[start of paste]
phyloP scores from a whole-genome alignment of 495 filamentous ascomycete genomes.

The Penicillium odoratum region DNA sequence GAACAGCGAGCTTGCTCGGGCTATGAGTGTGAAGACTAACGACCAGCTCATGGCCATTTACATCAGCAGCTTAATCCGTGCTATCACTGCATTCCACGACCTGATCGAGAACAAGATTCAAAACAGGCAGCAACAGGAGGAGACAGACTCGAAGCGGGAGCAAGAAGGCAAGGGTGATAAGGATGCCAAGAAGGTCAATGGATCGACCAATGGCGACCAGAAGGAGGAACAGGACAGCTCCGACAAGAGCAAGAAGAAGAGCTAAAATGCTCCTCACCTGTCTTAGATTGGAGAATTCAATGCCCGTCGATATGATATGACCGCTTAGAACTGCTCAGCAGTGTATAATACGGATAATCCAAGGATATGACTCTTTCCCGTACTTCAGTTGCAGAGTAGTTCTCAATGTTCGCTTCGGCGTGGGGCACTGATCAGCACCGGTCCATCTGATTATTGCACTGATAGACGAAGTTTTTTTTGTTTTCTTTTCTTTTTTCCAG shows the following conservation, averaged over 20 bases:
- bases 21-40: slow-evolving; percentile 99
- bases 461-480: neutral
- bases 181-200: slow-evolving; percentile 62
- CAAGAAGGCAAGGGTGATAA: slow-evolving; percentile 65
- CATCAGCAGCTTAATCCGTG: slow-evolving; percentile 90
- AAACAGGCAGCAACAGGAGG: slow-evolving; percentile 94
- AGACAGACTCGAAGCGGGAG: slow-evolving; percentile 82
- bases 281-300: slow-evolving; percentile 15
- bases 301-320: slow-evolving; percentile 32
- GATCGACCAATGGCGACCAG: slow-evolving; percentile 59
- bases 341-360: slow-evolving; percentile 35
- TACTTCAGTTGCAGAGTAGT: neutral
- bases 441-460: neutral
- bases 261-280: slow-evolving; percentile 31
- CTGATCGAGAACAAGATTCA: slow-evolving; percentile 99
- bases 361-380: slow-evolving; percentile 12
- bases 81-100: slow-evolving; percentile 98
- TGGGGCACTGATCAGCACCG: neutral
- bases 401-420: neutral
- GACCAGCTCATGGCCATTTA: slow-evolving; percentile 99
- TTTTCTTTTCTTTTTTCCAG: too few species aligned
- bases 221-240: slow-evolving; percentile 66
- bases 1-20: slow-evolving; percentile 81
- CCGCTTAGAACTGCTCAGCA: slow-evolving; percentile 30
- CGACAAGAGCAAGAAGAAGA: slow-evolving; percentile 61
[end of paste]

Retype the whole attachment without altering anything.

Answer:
phyloP scores from a whole-genome alignment of 495 filamentous ascomycete genomes.

The Penicillium odoratum region DNA sequence GAACAGCGAGCTTGCTCGGGCTATGAGTGTGAAGACTAACGACCAGCTCATGGCCATTTACATCAGCAGCTTAATCCGTGCTATCACTGCATTCCACGACCTGATCGAGAACAAGATTCAAAACAGGCAGCAACAGGAGGAGACAGACTCGAAGCGGGAGCAAGAAGGCAAGGGTGATAAGGATGCCAAGAAGGTCAATGGATCGACCAATGGCGACCAGAAGGAGGAACAGGACAGCTCCGACAAGAGCAAGAAGAAGAGCTAAAATGCTCCTCACCTGTCTTAGATTGGAGAATTCAATGCCCGTCGATATGATATGACCGCTTAGAACTGCTCAGCAGTGTATAATACGGATAATCCAAGGATATGACTCTTTCCCGTACTTCAGTTGCAGAGTAGTTCTCAATGTTCGCTTCGGCGTGGGGCACTGATCAGCACCGGTCCATCTGATTATTGCACTGATAGACGAAGTTTTTTTTGTTTTCTTTTCTTTTTTCCAG shows the following conservation, averaged over 20 bases:
- bases 21-40: slow-evolving; percentile 99
- bases 461-480: neutral
- bases 181-200: slow-evolving; percentile 62
- CAAGAAGGCAAGGGTGATAA: slow-evolving; percentile 65
- CATCAGCAGCTTAATCCGTG: slow-evolving; percentile 90
- AAACAGGCAGCAACAGGAGG: slow-evolving; percentile 94
- AGACAGACTCGAAGCGGGAG: slow-evolving; percentile 82
- bases 281-300: slow-evolving; percentile 15
- bases 301-320: slow-evolving; percentile 32
- GATCGACCAATGGCGACCAG: slow-evolving; percentile 59
- bases 341-360: slow-evolving; percentile 35
- TACTTCAGTTGCAGAGTAGT: neutral
- bases 441-460: neutral
- bases 261-280: slow-evolving; percentile 31
- CTGATCGAGAACAAGATTCA: slow-evolving; percentile 99
- bases 361-380: slow-evolving; percentile 12
- bases 81-100: slow-evolving; percentile 98
- TGGGGCACTGATCAGCACCG: neutral
- bases 401-420: neutral
- GACCAGCTCATGGCCATTTA: slow-evolving; percentile 99
- TTTTCTTTTCTTTTTTCCAG: too few species aligned
- bases 221-240: slow-evolving; percentile 66
- bases 1-20: slow-evolving; percentile 81
- CCGCTTAGAACTGCTCAGCA: slow-evolving; percentile 30
- CGACAAGAGCAAGAAGAAGA: slow-evolving; percentile 61